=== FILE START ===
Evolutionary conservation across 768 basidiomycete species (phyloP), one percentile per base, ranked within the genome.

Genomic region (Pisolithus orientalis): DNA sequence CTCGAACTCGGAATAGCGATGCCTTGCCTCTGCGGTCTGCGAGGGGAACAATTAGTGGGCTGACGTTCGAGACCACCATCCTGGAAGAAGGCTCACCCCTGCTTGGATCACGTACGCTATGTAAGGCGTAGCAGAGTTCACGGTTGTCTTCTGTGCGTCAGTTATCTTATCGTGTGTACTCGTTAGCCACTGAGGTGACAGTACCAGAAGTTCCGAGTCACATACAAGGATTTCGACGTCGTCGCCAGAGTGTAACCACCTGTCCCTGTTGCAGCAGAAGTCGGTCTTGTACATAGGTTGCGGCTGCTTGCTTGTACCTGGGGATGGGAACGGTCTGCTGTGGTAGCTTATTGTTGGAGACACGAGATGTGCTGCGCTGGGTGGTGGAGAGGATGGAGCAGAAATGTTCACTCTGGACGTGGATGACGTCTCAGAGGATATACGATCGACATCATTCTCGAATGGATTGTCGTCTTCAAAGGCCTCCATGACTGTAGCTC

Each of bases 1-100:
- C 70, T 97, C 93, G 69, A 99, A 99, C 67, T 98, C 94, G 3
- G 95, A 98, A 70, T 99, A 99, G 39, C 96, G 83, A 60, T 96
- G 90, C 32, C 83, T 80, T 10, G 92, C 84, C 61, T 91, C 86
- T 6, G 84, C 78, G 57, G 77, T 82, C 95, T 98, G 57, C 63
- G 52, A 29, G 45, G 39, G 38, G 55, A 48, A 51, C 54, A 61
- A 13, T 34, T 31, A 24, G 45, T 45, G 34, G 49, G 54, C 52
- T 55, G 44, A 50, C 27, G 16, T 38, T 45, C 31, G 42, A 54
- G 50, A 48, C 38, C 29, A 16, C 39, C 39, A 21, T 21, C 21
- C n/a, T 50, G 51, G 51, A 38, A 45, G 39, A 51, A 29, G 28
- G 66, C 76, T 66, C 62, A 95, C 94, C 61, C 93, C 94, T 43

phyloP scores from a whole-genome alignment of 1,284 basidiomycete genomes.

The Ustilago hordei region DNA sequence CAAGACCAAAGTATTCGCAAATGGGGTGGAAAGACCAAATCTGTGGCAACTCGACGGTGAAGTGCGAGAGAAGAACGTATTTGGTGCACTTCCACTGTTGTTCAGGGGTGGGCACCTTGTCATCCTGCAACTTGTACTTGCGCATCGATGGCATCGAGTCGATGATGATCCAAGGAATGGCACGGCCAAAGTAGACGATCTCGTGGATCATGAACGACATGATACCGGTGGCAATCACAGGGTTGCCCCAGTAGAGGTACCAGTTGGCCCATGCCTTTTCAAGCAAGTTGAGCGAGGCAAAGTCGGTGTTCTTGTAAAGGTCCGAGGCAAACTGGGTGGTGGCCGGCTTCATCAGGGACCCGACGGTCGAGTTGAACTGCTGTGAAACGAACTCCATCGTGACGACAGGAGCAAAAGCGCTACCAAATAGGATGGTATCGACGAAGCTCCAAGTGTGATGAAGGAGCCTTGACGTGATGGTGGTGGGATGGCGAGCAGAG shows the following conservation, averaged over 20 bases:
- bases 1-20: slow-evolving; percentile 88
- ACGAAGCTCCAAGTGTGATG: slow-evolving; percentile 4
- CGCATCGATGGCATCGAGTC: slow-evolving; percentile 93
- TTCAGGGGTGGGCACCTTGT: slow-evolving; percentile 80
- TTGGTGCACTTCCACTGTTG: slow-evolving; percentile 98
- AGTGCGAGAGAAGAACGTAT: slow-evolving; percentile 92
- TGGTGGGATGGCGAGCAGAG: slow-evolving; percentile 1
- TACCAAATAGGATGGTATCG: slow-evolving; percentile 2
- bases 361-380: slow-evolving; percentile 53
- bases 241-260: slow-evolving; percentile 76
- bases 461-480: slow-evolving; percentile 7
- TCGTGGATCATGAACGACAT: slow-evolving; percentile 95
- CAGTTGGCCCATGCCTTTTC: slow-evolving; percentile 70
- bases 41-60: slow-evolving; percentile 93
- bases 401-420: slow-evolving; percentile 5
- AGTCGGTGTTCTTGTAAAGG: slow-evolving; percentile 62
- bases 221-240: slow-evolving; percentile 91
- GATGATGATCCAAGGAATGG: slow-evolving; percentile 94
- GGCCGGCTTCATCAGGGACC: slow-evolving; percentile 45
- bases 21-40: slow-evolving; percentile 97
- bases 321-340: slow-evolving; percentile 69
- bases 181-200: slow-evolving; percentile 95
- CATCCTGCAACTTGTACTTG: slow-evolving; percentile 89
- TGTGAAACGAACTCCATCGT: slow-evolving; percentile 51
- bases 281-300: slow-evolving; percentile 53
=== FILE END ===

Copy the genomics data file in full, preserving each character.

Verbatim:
Evolutionary conservation across 768 basidiomycete species (phyloP), one percentile per base, ranked within the genome.

Genomic region (Pisolithus orientalis): DNA sequence CTCGAACTCGGAATAGCGATGCCTTGCCTCTGCGGTCTGCGAGGGGAACAATTAGTGGGCTGACGTTCGAGACCACCATCCTGGAAGAAGGCTCACCCCTGCTTGGATCACGTACGCTATGTAAGGCGTAGCAGAGTTCACGGTTGTCTTCTGTGCGTCAGTTATCTTATCGTGTGTACTCGTTAGCCACTGAGGTGACAGTACCAGAAGTTCCGAGTCACATACAAGGATTTCGACGTCGTCGCCAGAGTGTAACCACCTGTCCCTGTTGCAGCAGAAGTCGGTCTTGTACATAGGTTGCGGCTGCTTGCTTGTACCTGGGGATGGGAACGGTCTGCTGTGGTAGCTTATTGTTGGAGACACGAGATGTGCTGCGCTGGGTGGTGGAGAGGATGGAGCAGAAATGTTCACTCTGGACGTGGATGACGTCTCAGAGGATATACGATCGACATCATTCTCGAATGGATTGTCGTCTTCAAAGGCCTCCATGACTGTAGCTC

Each of bases 1-100:
- C 70, T 97, C 93, G 69, A 99, A 99, C 67, T 98, C 94, G 3
- G 95, A 98, A 70, T 99, A 99, G 39, C 96, G 83, A 60, T 96
- G 90, C 32, C 83, T 80, T 10, G 92, C 84, C 61, T 91, C 86
- T 6, G 84, C 78, G 57, G 77, T 82, C 95, T 98, G 57, C 63
- G 52, A 29, G 45, G 39, G 38, G 55, A 48, A 51, C 54, A 61
- A 13, T 34, T 31, A 24, G 45, T 45, G 34, G 49, G 54, C 52
- T 55, G 44, A 50, C 27, G 16, T 38, T 45, C 31, G 42, A 54
- G 50, A 48, C 38, C 29, A 16, C 39, C 39, A 21, T 21, C 21
- C n/a, T 50, G 51, G 51, A 38, A 45, G 39, A 51, A 29, G 28
- G 66, C 76, T 66, C 62, A 95, C 94, C 61, C 93, C 94, T 43

phyloP scores from a whole-genome alignment of 1,284 basidiomycete genomes.

The Ustilago hordei region DNA sequence CAAGACCAAAGTATTCGCAAATGGGGTGGAAAGACCAAATCTGTGGCAACTCGACGGTGAAGTGCGAGAGAAGAACGTATTTGGTGCACTTCCACTGTTGTTCAGGGGTGGGCACCTTGTCATCCTGCAACTTGTACTTGCGCATCGATGGCATCGAGTCGATGATGATCCAAGGAATGGCACGGCCAAAGTAGACGATCTCGTGGATCATGAACGACATGATACCGGTGGCAATCACAGGGTTGCCCCAGTAGAGGTACCAGTTGGCCCATGCCTTTTCAAGCAAGTTGAGCGAGGCAAAGTCGGTGTTCTTGTAAAGGTCCGAGGCAAACTGGGTGGTGGCCGGCTTCATCAGGGACCCGACGGTCGAGTTGAACTGCTGTGAAACGAACTCCATCGTGACGACAGGAGCAAAAGCGCTACCAAATAGGATGGTATCGACGAAGCTCCAAGTGTGATGAAGGAGCCTTGACGTGATGGTGGTGGGATGGCGAGCAGAG shows the following conservation, averaged over 20 bases:
- bases 1-20: slow-evolving; percentile 88
- ACGAAGCTCCAAGTGTGATG: slow-evolving; percentile 4
- CGCATCGATGGCATCGAGTC: slow-evolving; percentile 93
- TTCAGGGGTGGGCACCTTGT: slow-evolving; percentile 80
- TTGGTGCACTTCCACTGTTG: slow-evolving; percentile 98
- AGTGCGAGAGAAGAACGTAT: slow-evolving; percentile 92
- TGGTGGGATGGCGAGCAGAG: slow-evolving; percentile 1
- TACCAAATAGGATGGTATCG: slow-evolving; percentile 2
- bases 361-380: slow-evolving; percentile 53
- bases 241-260: slow-evolving; percentile 76
- bases 461-480: slow-evolving; percentile 7
- TCGTGGATCATGAACGACAT: slow-evolving; percentile 95
- CAGTTGGCCCATGCCTTTTC: slow-evolving; percentile 70
- bases 41-60: slow-evolving; percentile 93
- bases 401-420: slow-evolving; percentile 5
- AGTCGGTGTTCTTGTAAAGG: slow-evolving; percentile 62
- bases 221-240: slow-evolving; percentile 91
- GATGATGATCCAAGGAATGG: slow-evolving; percentile 94
- GGCCGGCTTCATCAGGGACC: slow-evolving; percentile 45
- bases 21-40: slow-evolving; percentile 97
- bases 321-340: slow-evolving; percentile 69
- bases 181-200: slow-evolving; percentile 95
- CATCCTGCAACTTGTACTTG: slow-evolving; percentile 89
- TGTGAAACGAACTCCATCGT: slow-evolving; percentile 51
- bases 281-300: slow-evolving; percentile 53